What ails India's courts: Crumbling buildings, poor infrastructure cripple daily functioning

A survey of infrastructure in 12 district courts in New Delhi and NCR showed several basic facilities missing right from washrooms, and guide maps, to ramps for the physically challenged, highlighting the need for a deeper conversation on how the Indian courts are built and maintained

What ails India's courts: Crumbling buildings, poor infrastructure cripple daily functioning

Conversations surrounding access to justice often focus on political, social, and economic means, but rarely seek to understand the question of physical access and comfort. Physical infrastructure, unfortunately, remains a relatively under-analysed domain in the Indian judiciary. Moreover, conventional discussions tend to limit themselves to simple and quantitative questions of how many courts and residential complexes exist for judges.

On a preliminary level, the base numbers themselves are quite uninspiring. As of 2015, the Department of Justice recorded 16,513 courtrooms for a working strength of 16,070 judicial officers. In 2016, the Centre for Research and Planning at the Supreme Court recorded worsening figures: a sanctioned strength of 20,558 judicial officers now only had 15,540 court halls and a shortfall of 8,538 residential units. Discrepancies in official data notwithstanding, one thing remains clear: solving the problem of vacancies in the judiciary needs to go hand-in-hand with improving judicial infrastructure, for what is a newly appointed judge to do without a courtroom to discharge her functions?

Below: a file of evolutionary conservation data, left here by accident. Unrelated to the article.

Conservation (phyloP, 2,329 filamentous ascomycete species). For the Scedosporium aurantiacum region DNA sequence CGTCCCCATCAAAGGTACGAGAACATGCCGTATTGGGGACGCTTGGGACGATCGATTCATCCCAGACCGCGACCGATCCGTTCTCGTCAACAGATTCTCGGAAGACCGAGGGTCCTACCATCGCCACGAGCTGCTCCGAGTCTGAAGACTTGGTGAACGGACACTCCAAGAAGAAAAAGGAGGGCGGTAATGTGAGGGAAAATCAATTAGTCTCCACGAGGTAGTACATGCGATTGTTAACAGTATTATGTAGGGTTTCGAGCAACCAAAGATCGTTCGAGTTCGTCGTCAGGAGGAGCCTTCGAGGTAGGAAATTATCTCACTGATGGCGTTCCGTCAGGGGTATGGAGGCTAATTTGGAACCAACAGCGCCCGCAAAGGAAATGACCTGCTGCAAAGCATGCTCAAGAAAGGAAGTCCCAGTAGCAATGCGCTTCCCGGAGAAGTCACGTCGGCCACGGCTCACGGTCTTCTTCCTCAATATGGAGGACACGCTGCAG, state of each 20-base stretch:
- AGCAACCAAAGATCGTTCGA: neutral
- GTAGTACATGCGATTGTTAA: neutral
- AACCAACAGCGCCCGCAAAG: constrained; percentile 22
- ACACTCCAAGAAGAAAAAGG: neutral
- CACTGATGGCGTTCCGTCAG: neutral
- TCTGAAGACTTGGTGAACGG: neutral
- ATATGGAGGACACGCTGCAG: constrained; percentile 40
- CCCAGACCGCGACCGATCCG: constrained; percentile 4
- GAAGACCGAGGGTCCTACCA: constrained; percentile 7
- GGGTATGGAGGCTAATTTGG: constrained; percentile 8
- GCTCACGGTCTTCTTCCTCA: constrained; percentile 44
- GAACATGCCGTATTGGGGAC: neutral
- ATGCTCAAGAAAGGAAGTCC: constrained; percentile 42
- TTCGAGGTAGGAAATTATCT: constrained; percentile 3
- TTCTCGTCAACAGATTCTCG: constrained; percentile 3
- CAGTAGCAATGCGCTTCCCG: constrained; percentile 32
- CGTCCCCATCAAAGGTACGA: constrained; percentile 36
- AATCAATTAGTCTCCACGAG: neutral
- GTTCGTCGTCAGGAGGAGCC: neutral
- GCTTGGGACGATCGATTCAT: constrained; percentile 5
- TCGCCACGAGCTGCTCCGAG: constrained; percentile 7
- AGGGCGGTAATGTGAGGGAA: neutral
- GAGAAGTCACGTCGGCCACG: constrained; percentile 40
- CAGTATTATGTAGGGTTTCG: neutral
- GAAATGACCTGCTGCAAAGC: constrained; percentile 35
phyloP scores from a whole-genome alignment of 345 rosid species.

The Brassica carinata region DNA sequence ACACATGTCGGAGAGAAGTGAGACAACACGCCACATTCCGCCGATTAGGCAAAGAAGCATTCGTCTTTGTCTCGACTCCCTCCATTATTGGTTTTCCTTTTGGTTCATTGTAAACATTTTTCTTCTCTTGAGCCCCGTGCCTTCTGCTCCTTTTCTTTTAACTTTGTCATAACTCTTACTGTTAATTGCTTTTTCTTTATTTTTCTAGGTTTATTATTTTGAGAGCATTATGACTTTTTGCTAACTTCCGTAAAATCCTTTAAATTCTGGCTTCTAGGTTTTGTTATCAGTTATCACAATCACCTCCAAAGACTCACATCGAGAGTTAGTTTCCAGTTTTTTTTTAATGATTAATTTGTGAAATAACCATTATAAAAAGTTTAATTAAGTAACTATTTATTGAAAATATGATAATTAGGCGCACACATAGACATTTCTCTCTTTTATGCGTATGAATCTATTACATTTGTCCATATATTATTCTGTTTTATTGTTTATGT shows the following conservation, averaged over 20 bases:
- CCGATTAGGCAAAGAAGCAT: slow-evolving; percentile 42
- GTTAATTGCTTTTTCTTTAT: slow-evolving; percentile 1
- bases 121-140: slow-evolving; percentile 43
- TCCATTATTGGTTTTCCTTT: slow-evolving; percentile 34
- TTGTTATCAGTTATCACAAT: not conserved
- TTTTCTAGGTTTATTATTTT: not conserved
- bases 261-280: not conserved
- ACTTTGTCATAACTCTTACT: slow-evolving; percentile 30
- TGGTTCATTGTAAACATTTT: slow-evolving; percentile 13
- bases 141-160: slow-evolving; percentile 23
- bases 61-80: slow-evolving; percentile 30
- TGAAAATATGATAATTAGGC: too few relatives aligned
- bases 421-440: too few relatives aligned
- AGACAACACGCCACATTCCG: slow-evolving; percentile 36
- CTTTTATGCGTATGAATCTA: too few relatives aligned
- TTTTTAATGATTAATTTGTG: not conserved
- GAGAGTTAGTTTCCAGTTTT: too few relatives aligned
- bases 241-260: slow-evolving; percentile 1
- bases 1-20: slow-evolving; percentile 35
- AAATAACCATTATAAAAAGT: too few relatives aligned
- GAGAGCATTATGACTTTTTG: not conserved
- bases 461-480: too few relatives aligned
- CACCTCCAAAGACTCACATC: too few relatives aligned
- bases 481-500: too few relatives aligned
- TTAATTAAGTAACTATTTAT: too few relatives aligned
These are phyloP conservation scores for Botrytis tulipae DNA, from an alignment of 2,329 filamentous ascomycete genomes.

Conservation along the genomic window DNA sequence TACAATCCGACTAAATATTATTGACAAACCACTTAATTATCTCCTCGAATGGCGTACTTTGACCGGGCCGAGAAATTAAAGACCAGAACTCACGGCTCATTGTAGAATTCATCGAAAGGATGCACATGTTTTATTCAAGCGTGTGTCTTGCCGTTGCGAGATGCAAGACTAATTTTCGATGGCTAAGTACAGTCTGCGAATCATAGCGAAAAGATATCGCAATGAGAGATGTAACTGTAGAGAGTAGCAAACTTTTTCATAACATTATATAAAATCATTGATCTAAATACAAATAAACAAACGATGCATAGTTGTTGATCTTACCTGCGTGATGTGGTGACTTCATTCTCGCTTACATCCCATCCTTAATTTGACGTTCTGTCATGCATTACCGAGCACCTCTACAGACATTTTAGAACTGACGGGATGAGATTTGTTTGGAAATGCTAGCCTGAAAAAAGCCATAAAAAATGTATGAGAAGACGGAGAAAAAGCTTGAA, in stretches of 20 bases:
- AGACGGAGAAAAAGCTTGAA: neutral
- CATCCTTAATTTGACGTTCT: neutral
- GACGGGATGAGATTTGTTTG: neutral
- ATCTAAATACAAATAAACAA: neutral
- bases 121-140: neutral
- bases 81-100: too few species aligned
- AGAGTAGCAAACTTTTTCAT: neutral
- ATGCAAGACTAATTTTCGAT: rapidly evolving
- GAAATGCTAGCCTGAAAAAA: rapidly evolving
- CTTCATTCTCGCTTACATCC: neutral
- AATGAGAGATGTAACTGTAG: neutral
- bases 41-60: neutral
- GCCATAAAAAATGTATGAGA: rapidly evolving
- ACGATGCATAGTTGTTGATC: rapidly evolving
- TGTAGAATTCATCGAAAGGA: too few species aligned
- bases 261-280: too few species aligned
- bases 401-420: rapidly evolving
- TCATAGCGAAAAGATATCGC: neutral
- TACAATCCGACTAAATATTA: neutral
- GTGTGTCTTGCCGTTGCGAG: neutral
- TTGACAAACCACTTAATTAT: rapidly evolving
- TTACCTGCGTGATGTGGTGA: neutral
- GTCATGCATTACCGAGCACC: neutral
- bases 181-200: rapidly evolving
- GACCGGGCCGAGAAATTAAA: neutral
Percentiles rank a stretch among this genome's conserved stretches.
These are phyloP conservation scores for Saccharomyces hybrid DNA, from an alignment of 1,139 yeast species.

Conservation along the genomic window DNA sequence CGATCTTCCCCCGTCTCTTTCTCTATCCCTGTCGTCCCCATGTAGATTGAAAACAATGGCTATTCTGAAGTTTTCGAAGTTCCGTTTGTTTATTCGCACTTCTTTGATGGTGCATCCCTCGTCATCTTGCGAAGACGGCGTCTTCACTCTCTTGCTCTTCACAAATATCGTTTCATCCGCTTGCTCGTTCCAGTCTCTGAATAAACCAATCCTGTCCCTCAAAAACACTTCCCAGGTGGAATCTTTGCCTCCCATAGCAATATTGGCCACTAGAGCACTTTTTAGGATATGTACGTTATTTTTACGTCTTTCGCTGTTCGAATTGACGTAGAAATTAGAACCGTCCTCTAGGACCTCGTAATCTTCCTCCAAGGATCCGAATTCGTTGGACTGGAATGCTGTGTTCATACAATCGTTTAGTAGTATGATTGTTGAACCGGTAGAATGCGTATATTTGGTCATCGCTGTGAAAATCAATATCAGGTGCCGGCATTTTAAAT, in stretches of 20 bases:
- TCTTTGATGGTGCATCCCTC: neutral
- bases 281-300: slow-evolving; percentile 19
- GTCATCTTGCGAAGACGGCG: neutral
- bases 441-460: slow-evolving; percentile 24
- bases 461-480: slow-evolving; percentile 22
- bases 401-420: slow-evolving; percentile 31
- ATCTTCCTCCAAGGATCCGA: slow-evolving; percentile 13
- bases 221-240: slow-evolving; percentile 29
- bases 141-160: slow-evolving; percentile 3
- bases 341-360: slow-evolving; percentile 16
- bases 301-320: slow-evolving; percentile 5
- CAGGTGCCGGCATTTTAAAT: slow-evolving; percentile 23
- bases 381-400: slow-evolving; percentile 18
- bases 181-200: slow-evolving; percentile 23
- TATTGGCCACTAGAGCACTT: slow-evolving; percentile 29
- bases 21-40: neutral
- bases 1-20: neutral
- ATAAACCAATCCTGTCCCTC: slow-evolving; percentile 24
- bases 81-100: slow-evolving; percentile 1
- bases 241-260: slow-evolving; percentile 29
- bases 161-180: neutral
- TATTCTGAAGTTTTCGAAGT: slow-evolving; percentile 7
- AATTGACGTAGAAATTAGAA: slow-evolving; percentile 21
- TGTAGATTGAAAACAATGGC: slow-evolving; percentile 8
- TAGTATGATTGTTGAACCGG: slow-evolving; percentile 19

What ails Indias courts Crumbling buildings poor infrastructure cripple daily functioning

Saket District Court. Reuters

That said, a quantitative study does not account for the nature and quality of this infrastructure and how it might impact the behaviour of different actors. For instance, could a better-designed court complex enhance efficiency? Could it positively impact behaviour? Could it ease navigation for persons with disabilities? With relatively increasing attention being paid to this domain, it is crucial to explore these questions in order to construct model court complexes that can improve the dispensation of justice.

In 2012, a subcommittee of the National Court Management Systems (NCMS), headed by Justice Badar Durrez Ahmed, released a comprehensive report on Infrastructure and Budgeting. It made a case for how better infrastructure planning could improve litigant feedback, public trust, and court efficiency, offering parameters for a modern-day court. However, upon adapting these standards into a litigant-oriented questionnaire, a survey of subordinate courts in Delhi and NCR yielded some startling results.

In order to gauge the physical accessibility of courts, we asked ourselves three fundamental questions:

I. Can we locate where in the court complex we are supposed to go?

II. Upon locating it, can we physically access this location?

III. Upon reaching the location, are we comfortable?

With a special focus on vulnerable groups, such as persons with disabilities, visual impairment, and illiteracy, etc, we surveyed the physical infrastructure of Delhi’s six-court complexes and six more in districts of Haryana, Uttar Pradesh, and Rajasthan, which fell within NCR.